Seattle School Board District 5
11:53 am
Mon July 15, 2013

Olu Thomas

Candidate for Seattle School District 5: Capitol Hill, Central Area, Leschi, Beacon Hill, Downtown

Occupation: Unemployed social worker

Top priorities:

  • Reduce inequitable discipline of students of color.
  • Train teachers on cultural competency and other equity issues.
  • Convert unused school buildings to community centers.

Background:

I have been in social services for over 15 years. Right now I am not working. I was a case worker and I was director of a social service organization. I have two [children in Seattle Public Schools], one in the 11th grade and one in the 8th grade.

Why are you running for School Board?

Primarily what got me started was the treatment that African-American children and youth are receiving in school. Schools are meant to teach, for kids to learn and be nurtured. They’re not receiving that. That is the responsibility of the community to take charge of that. We need a representation that would assist in righting the wrongs.

What kind of wrongs do you see in Seattle Public Schools when it comes to African-American children?

Well, actually I probably am not going to concentrate on African-American children. I’m thinking primarily of children in the Central District 5, especially. In light of the current investigation going on by the Feds, that’s quite obvious and that’s exactly what I’m talking about. The inequitable suspensions, expulsions, and just general treatment is what I’m talking about. And we need the good representation for them on the board and also where policies are made.

Are there different discipline policies, for instance, that you’d like to see in the district, and if so, what?

I think the children need a lot more nurturing. They want to be in a safe atmosphere where they’re trusting whoever’s dealing with them, be they teachers or administrators. And that’s one thing that essentially helps children to receive the kind of education that they deserve. And that’s what I’m looking forward to, where they can be treated well and they have the ability to learn and guaranteed success in the future.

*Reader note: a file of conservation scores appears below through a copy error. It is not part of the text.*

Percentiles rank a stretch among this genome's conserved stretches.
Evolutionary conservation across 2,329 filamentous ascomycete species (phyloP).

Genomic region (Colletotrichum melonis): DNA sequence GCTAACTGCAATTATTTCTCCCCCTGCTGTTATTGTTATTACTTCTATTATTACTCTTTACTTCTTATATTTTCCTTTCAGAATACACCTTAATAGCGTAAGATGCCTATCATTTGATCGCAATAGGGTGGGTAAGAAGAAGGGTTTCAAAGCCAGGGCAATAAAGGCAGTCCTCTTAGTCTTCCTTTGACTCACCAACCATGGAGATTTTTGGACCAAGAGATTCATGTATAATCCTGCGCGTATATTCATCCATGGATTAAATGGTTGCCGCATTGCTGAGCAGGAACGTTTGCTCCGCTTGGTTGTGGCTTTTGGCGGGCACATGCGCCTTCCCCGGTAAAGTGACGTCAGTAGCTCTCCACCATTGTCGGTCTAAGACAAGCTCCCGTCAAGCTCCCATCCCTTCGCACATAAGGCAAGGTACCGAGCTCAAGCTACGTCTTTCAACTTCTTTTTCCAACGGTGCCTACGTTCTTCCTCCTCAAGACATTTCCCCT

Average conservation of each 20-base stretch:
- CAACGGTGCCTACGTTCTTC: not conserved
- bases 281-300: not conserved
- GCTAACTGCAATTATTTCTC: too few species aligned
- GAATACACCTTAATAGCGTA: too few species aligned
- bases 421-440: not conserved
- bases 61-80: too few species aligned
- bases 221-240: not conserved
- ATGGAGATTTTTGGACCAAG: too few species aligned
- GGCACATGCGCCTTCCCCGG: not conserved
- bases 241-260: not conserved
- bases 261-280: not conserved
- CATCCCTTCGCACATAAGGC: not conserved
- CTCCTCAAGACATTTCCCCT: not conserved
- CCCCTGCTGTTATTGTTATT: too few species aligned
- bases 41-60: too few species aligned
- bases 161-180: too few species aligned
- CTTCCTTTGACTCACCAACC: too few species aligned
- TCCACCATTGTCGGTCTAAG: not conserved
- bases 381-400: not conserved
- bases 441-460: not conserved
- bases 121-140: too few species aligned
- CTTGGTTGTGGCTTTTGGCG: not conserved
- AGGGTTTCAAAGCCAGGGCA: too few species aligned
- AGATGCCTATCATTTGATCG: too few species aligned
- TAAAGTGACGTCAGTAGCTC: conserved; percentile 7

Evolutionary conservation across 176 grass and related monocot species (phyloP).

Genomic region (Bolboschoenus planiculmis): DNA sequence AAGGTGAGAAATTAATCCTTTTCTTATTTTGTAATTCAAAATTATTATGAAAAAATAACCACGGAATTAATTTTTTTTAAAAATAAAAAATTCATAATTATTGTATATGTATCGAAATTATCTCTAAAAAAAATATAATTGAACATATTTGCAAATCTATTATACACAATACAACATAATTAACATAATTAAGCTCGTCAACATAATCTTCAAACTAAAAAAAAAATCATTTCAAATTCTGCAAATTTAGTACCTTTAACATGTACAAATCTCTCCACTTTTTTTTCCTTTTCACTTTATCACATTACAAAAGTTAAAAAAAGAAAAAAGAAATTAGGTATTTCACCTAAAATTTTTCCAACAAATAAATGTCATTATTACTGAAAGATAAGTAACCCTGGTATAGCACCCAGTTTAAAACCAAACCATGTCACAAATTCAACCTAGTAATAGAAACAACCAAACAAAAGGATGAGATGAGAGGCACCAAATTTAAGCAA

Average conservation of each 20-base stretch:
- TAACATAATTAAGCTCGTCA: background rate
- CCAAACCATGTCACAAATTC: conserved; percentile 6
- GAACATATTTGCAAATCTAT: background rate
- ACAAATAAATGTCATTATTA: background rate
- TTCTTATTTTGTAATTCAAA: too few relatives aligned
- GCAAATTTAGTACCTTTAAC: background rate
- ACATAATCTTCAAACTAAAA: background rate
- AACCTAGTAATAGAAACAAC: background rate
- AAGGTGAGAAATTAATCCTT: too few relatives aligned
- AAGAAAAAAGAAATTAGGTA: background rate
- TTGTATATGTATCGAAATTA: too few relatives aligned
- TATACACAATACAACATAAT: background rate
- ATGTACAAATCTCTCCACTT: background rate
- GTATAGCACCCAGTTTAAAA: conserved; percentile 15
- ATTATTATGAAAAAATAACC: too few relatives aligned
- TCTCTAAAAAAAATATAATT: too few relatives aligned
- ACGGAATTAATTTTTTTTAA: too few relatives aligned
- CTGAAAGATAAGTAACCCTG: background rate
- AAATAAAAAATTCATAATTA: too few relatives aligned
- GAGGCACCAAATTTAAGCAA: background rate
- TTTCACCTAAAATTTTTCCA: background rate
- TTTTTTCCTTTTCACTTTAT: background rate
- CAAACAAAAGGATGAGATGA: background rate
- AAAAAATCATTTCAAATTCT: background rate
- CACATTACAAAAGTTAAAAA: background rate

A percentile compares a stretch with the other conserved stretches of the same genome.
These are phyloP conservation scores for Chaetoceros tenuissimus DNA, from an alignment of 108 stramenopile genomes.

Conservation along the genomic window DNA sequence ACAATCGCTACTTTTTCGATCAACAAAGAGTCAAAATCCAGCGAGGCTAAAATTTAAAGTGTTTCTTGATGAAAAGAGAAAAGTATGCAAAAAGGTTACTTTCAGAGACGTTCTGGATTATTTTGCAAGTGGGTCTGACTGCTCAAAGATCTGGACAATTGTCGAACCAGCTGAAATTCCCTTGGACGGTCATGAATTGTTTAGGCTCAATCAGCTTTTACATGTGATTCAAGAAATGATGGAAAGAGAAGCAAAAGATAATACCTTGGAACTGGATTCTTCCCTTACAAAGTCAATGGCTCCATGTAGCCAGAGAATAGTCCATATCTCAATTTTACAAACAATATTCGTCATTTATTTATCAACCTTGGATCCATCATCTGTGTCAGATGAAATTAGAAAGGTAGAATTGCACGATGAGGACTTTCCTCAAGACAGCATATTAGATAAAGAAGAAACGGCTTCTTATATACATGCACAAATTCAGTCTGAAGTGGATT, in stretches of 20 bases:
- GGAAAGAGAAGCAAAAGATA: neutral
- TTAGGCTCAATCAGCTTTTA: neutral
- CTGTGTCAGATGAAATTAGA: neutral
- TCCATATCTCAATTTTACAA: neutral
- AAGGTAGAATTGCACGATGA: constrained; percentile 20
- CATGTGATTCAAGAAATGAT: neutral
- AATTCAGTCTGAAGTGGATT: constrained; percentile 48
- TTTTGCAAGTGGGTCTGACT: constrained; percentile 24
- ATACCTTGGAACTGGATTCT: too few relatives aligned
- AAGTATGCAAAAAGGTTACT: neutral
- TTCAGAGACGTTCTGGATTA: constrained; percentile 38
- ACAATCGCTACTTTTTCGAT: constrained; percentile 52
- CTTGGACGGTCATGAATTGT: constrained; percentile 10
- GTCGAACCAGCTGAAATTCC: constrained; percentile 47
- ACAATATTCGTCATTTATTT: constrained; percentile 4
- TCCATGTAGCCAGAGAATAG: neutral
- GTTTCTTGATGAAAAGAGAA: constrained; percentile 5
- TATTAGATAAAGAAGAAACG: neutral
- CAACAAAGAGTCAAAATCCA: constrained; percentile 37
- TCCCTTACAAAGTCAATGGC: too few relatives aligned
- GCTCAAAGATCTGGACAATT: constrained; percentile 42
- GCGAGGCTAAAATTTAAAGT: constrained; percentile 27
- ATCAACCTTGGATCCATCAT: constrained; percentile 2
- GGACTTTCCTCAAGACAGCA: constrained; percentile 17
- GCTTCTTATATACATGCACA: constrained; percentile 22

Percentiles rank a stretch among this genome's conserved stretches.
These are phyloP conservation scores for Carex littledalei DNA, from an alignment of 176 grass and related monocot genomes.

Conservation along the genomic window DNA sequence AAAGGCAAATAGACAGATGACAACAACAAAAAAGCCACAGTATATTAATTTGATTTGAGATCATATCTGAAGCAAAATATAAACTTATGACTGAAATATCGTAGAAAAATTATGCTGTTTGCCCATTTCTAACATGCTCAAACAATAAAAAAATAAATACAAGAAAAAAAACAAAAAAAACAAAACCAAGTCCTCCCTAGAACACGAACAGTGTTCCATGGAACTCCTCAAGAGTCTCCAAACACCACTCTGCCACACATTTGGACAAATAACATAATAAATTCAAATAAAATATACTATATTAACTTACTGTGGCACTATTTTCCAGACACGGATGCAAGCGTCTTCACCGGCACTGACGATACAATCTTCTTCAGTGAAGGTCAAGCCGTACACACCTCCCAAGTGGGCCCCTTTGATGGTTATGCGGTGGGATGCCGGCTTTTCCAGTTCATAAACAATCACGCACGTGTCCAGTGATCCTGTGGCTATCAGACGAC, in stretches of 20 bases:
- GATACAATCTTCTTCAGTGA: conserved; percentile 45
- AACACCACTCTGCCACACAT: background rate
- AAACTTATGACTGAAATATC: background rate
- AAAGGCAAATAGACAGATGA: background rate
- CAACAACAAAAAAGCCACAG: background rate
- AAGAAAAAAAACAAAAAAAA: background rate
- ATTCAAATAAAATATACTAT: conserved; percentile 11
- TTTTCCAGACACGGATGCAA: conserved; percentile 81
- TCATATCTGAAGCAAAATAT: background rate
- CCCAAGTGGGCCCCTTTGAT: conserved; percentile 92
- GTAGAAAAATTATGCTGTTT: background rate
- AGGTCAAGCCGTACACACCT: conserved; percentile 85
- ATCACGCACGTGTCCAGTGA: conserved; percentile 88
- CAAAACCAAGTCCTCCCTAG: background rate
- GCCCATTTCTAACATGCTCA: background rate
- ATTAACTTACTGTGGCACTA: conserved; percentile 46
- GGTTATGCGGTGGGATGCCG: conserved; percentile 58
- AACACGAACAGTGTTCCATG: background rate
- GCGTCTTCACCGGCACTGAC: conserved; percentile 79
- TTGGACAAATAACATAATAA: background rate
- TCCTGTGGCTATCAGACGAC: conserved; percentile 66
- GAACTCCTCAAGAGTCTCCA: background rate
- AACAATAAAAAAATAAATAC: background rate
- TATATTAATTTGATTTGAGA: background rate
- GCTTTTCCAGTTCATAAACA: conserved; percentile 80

What would you like to change if elected to the School Board?

Concentration of anything that’s going to make the children learn well. Cultural competency training for teachers. I’m looking forward to having teachers understand how to teach, help the children to learn in a nurturing, caring environment. So whatever works in that direction, that’s what I would like to see change.

Beyond the issues that you’ve already raised, what else would you like to change in Seattle Public Schools?

I just would like to see all children treated equally, with fairness, and also to discourage the kind of discipline system that is going on right now. So rather than punitive, I would rather look forward to something corrective – so even if they’re not in school learning the way their peers are learning, then they’re somewhere else learning, so they can be back on track with everybody.

I want to bring to the attention of [the public] also the situation with the Cherry Street Development Coalition – this is the old Horace Mann School that is in the Central District. I’m on that coalition, and we’re requesting from the school district for them to table that, so that the district can use that building for community purposes, rather than one single program. It comes back to one of the things that I spoke about earlier, where kids who are not in mainstream schools after suspension or whatever reason that they left school, they don’t have anywhere to go.

We’re looking forward as a group of black people to come together to use that building to help our youth develop. We’re looking towards economic development for the children where they can learn, where they can get training, where they can work getting internships and any other kind of training that would help toward their future.

Also what I would like to bring to the awareness of the public is that the Seattle Public Schools is thinking of returning the Nova School that’s currently housed at Meany Middle School, they’re thinking of bringing it back. We’ve approached the superintendent so that the community can use that for several services and programs and purposes rather than have one school use that [building].

Interview has been edited for clarity.